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Medical History and Physical Examination Focus Based on Specific Life Stage

For new patients, a detailed history including any previous medical or surgical information is important to record, including any past or current medications or supplements.

An assessment of the cat’s current diet, including intake amount, frequency of feeding, and the manner in which the cat is fed,19 is an important part of each consultation, as is making a nutritional recommendation to continue or change the current diet.

Evaluation and recording of body weight, body condition score (BCS), and muscle condition score (MCS) are important components of the physical examination at all life stages to allow early detection of changes and identification of trends.20 Obtaining dorsal and lateral photographs of the patient is recommended to facilitate monitoring BCS/MCS as the cat ages, and can help the owner recognize subtle changes.

Diseases and conditions that require additional focus during the examination by each life stage are listed in Table 3.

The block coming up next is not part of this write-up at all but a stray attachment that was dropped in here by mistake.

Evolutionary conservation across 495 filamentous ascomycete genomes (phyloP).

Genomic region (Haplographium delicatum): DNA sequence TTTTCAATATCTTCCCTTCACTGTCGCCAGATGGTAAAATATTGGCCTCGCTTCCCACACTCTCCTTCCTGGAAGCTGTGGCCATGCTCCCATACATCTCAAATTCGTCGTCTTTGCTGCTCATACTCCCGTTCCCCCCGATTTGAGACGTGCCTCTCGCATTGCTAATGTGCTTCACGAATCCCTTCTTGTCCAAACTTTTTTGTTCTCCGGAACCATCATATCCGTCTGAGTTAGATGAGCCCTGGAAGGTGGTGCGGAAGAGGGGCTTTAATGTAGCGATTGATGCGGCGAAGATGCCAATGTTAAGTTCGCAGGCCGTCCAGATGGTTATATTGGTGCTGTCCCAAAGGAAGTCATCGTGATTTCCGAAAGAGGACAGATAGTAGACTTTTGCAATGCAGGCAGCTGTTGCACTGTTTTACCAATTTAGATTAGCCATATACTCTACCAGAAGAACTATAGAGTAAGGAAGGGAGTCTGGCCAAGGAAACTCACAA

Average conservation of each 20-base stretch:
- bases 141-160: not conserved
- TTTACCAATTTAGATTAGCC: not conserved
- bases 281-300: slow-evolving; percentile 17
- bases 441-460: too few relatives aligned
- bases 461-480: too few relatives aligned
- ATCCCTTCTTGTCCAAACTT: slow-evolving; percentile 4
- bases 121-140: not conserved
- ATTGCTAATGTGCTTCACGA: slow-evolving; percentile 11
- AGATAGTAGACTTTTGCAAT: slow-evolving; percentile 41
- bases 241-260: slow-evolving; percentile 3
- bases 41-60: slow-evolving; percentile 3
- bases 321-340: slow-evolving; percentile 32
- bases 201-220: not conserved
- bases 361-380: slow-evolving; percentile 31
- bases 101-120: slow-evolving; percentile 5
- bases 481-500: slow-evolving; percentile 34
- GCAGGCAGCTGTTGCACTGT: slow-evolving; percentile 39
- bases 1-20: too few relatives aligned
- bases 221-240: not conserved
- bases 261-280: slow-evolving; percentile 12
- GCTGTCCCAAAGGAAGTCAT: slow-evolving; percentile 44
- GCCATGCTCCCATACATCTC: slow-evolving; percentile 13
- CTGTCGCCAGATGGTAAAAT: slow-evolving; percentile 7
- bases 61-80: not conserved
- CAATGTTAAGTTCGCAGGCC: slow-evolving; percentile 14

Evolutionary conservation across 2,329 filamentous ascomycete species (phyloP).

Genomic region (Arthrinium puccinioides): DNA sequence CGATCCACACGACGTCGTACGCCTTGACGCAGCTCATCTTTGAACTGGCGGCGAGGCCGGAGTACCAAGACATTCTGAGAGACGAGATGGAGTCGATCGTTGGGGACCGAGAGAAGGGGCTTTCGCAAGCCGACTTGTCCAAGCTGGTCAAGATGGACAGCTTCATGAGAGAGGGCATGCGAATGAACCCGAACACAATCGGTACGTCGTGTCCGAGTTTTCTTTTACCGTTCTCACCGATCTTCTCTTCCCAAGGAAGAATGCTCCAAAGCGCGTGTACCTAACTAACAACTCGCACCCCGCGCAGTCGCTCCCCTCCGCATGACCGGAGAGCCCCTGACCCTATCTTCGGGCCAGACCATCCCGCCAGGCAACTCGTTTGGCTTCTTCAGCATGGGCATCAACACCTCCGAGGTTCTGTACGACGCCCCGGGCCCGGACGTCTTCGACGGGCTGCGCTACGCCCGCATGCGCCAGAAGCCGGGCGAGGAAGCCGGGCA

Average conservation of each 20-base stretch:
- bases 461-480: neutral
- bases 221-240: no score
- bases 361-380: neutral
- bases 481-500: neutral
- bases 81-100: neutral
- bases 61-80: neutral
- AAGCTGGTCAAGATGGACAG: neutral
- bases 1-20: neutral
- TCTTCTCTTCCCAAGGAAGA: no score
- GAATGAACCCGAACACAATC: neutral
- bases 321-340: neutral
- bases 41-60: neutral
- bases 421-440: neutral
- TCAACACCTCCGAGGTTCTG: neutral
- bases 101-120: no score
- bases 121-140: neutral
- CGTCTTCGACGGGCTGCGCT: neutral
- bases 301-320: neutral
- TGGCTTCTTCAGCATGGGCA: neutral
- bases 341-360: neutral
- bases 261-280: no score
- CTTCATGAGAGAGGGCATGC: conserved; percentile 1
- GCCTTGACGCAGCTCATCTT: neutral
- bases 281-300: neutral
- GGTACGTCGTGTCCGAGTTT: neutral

Table 3: Diseases and Conditions That Require Particular Focus During Examination, by Life Stage

Diseases and conditions of relevance that require increased vigilance*

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Kitten (Birth up to 1 Year)

  • Genetic and congenital conditions
  • Infectious diseases: parasitic, viral, retroviral, feline infectious peritonitis, upper respiratory infection, enteric
  • Dermatophytosis

Young Adult (1–6 Years)

  • Feline bronchial disease
  • Cardiomyopathy
  • Chronic enteropathy
  • FIC and urolithiasis
  • Feline atopic dermatitis (non-flea, flea allergy dermatitis, non-food allergic dermatitis)
  • Systemic fungal disease

Mature Adult (7–10 Years)

  • Chronic enteropathies (GI lymphoma, inflammatory bowel disease)
  • Chronic kidney disease
  • Hyperthyroidism
  • Diabetes mellitus
  • Neoplasia
  • Cognitive dysfunction syndrome
  • Periodontal disease and tooth resorption21,22
  • DJD: osteoarthritis and spondylosis deformans23

Senior (>10 Years)

  • Chronic enteropathies (GI lymphoma, inflammatory bowel disease)
  • Chronic kidney disease
  • Hyperthyroidism
  • Diabetes mellitus
  • Neoplasia
  • Cognitive dysfunction syndrome
  • Periodontal disease and tooth resorption21,22
  • DJD: osteoarthritis and spondylosis deformans23

*This is not intended to represent a comprehensive list.

Boehringer Ingelheim Animal Health USA Inc., CareCredit, Dechra Veterinary Products, IDEXX Laboratories, Inc., Merck Animal Health, and Zoetis Petcare supported the development of the 2021 AAHA/AAFP Feline Life Stage Guidelines and resources through an educational grant to AAHA.

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